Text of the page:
June 27, 2013

Another Excerpt

Interesting thoughts below taken from National Review's Kevin Williamson in his book The End is Near:

Familiar fraternal organizations such as the Masons, the Elks Lodge, and the Odd Fellows, together with smaller groups and organizations specific to particular ethnic and immigrant populations, included an astonishing number of Americans in the first half of the twentieth century: About one in three Americans over the age of twenty-one belonged to such groups; that number, however, understates their prevalence, since many of those members were the heads of households whose wives and children were covered by the social insurance policies they offered.

The U.S. Catholic bishops informally (and sometimes quasi-formally) lobbied for the passage of the PPACA—and then complained bitterly when the same Leviathan they’d gotten into bed with decided to force Catholic institutions to buy insurance paying for services they object to on moral grounds, such as abortifacient drugs. Imagine how much better things would have gone if instead of lobbying the government for a coercive, one-size-fits-all solution to the very real health-care problems facing the United States, the Catholic Church had gotten into the mutual-aid insurance business itself. If the 150,000 employees of Coca-Cola are a big enough buying bloc to negotiate a great deal for themselves, how much better could the 77 million Catholics in the United States have done—especially with a nonprofit provider made up of the beneficiaries themselves? If such a thing were organized at the diocesan or parish level, it would replicate many of the social benefits associated with the old fraternal model of self-insurance.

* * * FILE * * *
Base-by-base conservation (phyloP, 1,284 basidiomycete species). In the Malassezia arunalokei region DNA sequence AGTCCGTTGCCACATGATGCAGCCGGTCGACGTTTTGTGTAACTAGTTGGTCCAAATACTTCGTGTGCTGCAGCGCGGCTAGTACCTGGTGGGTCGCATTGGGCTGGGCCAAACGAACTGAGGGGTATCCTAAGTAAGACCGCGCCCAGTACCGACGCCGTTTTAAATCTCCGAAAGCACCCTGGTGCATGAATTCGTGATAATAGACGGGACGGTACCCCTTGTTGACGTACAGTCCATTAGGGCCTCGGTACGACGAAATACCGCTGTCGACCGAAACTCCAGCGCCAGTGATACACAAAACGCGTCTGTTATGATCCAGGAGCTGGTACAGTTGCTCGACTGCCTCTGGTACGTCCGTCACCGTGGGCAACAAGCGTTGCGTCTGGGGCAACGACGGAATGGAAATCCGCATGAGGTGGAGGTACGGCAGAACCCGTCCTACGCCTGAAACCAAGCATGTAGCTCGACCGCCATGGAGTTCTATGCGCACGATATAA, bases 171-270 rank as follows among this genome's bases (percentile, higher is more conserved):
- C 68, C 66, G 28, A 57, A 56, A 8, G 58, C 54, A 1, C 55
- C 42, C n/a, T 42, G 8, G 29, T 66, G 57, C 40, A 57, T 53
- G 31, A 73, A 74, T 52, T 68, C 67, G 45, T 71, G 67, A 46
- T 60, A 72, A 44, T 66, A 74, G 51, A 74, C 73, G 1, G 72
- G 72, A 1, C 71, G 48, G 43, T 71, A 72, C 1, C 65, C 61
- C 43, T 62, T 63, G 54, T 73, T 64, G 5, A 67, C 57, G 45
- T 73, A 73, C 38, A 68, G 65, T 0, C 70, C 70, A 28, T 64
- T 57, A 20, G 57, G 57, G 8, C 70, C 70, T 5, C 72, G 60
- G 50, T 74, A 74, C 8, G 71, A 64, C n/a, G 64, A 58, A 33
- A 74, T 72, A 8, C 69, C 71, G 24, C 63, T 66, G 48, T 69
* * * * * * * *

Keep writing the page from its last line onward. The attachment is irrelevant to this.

... if somebody could remind His Eminence Timothy Cardinal Dolan that millions of Irish-Americans, Polish-Americans, and Italian-Americans, almost exclusively Catholic, used to within living memory take care of themselves and their neighbors—being their brothers’ keepers, feeding the hungry, housing the homeless, providing for orphans and widows, the whole enchilada—without any help from the political powers (which is to say, without rendering too much unto Caesar), and maybe introduce him to Kickstarter, he might not have to worry too much about Washington telling him that he has to pay for mifepristone on Monday after sermonizing against it on Sunday.


While the Church is hardly an NGO (as Pope Francis reminds us), it does seem like Catholics had more of a "can do" spirit back in the 19th century. We faced prejudice then and instead of trying to change the public schools and demand fairness within them, we built our own school system.

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